George Andrews, husband of a patient: If there’s a situation where we’re going to have to be in water, how am I going to do it with her?

By now, a sea of water separated Lindy Boggs from the rest of the world.  Patients like Dall, Carl and Lashaira, were completely stranded and things were about to get worse. 

As the hours passed, water seeped into the hospital’s basement, flooding the generator. Suddenly, Lindy Boggs lost all power.  They had no elevators, no lights, and something much worse—no electric ventilator machines to help critically ill patients, like transplant patient Carl Lasalle, breathe.

Kotb: When the power went out, your first thought when it came to your husband was what?

Jessie Lasalle: My God, the power went out and he was on the ventilator.  What are they going to do?

The doctors and nurses had to find a way to help Carl and the other ventilator patients get air. For a while, they used hand pumps to blow oxygen into the patients’ lungs ... 

Dr. Johnson: Having the nurses sit there with an ambu-bag.  Squeeze the bag in order to get the patient to breathe.

Kotb: You’re talking about just squeezing it, and squeezing it.

Dr. Johnson: That’s correct.

Kotb: And so each squeeze is a breath?

Dr. Johnson: That’s correct.

And it wasn’t just the ventilators—when the power went out, dialysis machines that kept kidney patients like Dall Thomas alive shut down too.

Dr. Johnson: They know their clock is ticking.  Cause without dialysis, they will die.

Grace Thomas: I just thought, how long can this go on? And I just figured that you know, someway, somehow God’s going to get us through. But I didn’t know how.

Grace could do nothing but sit at her husband’s bedside. Earlier, she had convinced her children to evacuate without her. Now, she was worried and alone. 

Grace Thomas: I sat and looked at him.  And I thought, all of my life, my children have all been with me, whenever I was in trouble. And I said, “Here my husband is dying, and they can’t get to me. There’s no way anyone can get to me."  And I said “I’m just going to have to face this alone.”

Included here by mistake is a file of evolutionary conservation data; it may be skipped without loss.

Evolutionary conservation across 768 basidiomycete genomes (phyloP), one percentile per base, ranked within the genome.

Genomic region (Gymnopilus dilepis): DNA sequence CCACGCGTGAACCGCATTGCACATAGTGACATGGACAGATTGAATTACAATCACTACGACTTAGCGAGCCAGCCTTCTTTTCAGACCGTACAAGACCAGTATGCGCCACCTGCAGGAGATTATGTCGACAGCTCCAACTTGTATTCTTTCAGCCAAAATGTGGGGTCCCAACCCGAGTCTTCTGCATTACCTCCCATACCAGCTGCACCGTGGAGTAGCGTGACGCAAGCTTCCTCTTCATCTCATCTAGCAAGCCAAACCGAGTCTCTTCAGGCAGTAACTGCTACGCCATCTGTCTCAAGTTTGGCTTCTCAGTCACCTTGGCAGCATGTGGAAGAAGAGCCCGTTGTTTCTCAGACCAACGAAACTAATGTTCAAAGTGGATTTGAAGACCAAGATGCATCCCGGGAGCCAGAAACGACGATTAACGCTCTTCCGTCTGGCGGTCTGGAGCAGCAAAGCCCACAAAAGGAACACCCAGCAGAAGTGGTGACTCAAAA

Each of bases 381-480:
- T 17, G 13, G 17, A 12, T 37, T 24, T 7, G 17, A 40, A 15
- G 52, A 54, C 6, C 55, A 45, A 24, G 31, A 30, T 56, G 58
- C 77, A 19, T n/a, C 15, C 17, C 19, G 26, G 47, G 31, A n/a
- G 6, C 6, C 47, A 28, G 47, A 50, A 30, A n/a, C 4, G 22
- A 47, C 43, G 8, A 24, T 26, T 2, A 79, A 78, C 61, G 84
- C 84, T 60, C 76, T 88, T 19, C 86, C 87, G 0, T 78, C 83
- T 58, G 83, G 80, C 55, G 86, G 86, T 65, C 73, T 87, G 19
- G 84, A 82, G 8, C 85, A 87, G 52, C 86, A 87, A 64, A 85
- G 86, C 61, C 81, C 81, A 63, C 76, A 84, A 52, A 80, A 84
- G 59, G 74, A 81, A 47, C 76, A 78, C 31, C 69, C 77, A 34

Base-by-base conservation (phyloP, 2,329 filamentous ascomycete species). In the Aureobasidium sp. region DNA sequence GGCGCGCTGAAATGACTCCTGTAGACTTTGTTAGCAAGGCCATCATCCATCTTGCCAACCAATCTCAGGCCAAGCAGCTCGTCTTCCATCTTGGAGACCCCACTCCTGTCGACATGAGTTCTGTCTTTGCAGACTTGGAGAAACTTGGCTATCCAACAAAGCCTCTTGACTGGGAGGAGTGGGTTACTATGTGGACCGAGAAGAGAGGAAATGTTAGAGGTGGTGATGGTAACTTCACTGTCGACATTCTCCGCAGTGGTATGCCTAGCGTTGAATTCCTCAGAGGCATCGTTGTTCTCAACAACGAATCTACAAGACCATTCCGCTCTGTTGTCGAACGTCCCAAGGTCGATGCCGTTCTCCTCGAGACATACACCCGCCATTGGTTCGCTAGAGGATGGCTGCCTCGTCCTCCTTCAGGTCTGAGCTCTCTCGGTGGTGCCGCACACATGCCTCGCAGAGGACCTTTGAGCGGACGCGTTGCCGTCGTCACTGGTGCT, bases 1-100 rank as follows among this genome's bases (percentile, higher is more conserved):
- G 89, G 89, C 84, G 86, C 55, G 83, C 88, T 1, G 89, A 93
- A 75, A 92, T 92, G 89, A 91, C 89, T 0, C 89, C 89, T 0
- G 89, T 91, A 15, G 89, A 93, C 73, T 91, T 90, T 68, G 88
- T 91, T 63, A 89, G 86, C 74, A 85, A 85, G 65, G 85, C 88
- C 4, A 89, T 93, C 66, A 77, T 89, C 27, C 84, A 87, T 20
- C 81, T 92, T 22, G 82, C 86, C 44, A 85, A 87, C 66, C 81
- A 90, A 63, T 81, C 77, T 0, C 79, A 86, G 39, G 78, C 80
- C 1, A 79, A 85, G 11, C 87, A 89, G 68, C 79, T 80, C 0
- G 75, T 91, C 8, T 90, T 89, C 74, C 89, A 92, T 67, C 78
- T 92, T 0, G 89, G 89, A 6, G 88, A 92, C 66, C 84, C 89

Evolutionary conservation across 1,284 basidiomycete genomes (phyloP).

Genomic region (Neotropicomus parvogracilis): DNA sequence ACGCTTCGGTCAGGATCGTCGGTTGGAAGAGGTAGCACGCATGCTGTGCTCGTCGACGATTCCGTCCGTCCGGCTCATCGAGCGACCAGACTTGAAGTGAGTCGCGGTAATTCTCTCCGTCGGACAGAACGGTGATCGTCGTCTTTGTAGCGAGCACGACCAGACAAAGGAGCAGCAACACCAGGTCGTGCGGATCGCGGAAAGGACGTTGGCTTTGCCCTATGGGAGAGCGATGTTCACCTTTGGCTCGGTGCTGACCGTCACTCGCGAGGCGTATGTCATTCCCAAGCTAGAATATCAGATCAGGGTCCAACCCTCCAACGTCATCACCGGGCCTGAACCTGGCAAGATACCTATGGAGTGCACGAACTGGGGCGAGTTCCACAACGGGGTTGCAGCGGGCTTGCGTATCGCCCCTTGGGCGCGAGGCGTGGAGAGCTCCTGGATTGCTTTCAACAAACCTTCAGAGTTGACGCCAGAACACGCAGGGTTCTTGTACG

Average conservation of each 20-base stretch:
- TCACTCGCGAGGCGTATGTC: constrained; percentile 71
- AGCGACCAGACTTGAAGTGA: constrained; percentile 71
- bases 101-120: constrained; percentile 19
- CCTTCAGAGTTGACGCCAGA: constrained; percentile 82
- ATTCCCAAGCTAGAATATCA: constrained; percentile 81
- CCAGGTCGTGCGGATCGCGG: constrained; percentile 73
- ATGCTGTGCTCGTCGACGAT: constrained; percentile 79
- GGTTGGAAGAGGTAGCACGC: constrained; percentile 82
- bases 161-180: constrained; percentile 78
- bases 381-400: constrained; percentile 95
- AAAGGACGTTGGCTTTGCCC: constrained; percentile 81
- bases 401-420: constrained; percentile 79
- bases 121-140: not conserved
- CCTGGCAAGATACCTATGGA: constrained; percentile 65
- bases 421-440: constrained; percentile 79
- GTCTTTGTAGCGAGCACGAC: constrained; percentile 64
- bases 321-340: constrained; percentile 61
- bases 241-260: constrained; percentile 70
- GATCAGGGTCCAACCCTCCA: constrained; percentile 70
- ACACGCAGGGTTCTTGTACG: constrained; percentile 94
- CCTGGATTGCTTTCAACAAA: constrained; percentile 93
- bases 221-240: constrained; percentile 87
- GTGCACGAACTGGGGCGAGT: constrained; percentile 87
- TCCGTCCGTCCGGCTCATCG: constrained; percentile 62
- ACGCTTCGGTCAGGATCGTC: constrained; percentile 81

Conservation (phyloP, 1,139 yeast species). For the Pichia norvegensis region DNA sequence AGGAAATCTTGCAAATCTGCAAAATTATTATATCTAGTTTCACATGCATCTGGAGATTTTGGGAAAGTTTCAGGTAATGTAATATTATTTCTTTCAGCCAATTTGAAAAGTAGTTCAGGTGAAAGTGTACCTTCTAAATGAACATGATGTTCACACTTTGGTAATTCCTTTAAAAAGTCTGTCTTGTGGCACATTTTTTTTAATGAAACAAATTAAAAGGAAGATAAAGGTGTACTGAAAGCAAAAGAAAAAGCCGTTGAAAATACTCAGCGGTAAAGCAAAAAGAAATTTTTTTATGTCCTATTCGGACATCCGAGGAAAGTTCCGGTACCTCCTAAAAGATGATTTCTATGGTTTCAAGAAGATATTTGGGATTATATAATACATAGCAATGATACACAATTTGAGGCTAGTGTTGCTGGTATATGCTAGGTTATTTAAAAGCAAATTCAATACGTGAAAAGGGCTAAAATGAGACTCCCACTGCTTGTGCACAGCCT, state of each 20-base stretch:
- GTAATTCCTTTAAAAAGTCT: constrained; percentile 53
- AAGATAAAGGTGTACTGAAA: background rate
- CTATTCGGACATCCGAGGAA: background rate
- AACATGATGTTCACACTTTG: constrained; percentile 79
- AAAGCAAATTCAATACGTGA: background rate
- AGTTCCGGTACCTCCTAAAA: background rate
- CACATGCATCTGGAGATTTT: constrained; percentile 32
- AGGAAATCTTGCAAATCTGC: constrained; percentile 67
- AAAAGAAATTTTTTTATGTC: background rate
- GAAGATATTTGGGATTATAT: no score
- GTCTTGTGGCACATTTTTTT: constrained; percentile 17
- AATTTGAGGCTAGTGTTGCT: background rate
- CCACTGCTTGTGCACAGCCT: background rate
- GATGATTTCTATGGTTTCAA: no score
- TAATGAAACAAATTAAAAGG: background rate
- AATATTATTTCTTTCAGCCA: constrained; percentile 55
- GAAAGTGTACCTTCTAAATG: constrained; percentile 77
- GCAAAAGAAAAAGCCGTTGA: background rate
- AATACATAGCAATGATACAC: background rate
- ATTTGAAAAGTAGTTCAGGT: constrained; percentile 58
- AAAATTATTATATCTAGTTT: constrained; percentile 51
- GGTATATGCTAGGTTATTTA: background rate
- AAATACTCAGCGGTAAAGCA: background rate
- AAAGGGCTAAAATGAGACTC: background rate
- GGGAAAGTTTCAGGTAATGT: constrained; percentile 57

Down the hall, 48-year-old George Andrews also sat, worried about his paralyzed wife Lashaira.  With water surrounding the hospital, George feared that it would be impossible to get her out.

George Andrews: I could’ve swam out of there. I could, even after everything was over and the water came up. But my concern was how am I going to do this with Lashaira? How can I get her out of this?

Dr. Johnson: The water, originally from the storm, was coming down our stairwells like a river.

It was a scene playing out all over the city of New Orleans, which plunged into utter chaos and catastrophe as the days went on. People who’d been unable to get out were left stranded, dehydrated and dying.

At Lindy Boggs, the rising water began rushing onto the first floor.  With no working elevators, the staff ran to move the patients up the stairwells.

Michael Gerhold, head of radiology, helped hand carry the patients.

Michael Gerhold, head of radiology: You just physically hold ‘em, and grab ‘em.  And, bring ‘em up. We had four people to a patient sometimes.

24 hours after the hurricane, Lindy Boggs had been reduced to a dark and lonely building completely cut off from the outside world. With no phone service, the people inside tried to get a few text messages out to friends and family, asking for help. They had no way of knowing the people they were messaging probably needed saving themselves. 

Dr. Johnson: That’s when we realized - we’re looking at each other and we’re thinking, there’s nothing going on here.  We’re in trouble.

Kotb: No one’s coming to get us?

Dr. Johnson: We’re not even a blip on their radar.  Nothing. 

24 hours after Katrina hit
The situation in New Orleans was becoming desperate. A stunned nation watched as scenes of misery and heartbreak played out, hour after hour.

Inside Lindy Boggs Hospital, they didn’t know about any of that. They had no TVs, no radios, no working phones. But the communication black out was only the beginning of their problems. They had no clean running water, no way to dispose of waste, and the food was running low. And the heat became unbearable as it rose to about 104 degrees inside the building.

Dr. Glenn Johnson: One basically brought a towel.  Just kept wiping your face, wringing out the towel.  Trying to change scrubs or your clothes.  They were wet within ten minutes.

Hoda Kotb: So you were soaked from your head to your toes?

Dr. Johnson: My socks were squishing with sweat, quite honestly, that’s how hot it was.

And in that heat, the staff of about 145 had to hustle—the internal telephone and paging system was shut down. Dr. Johnson and his staff had to rush up slippery stairways and down darkened hallways just to speak to one another. They struggled to read charts and give injections in the dark. Dr. Johnson turned the conference room into a “war room” where the staff met to solve problems. And then, through the chaos, they heard the sound of help...

... rescue choppers in the air above. So, like so many other desperate people in New Orleans, they headed for the roof to plead for help.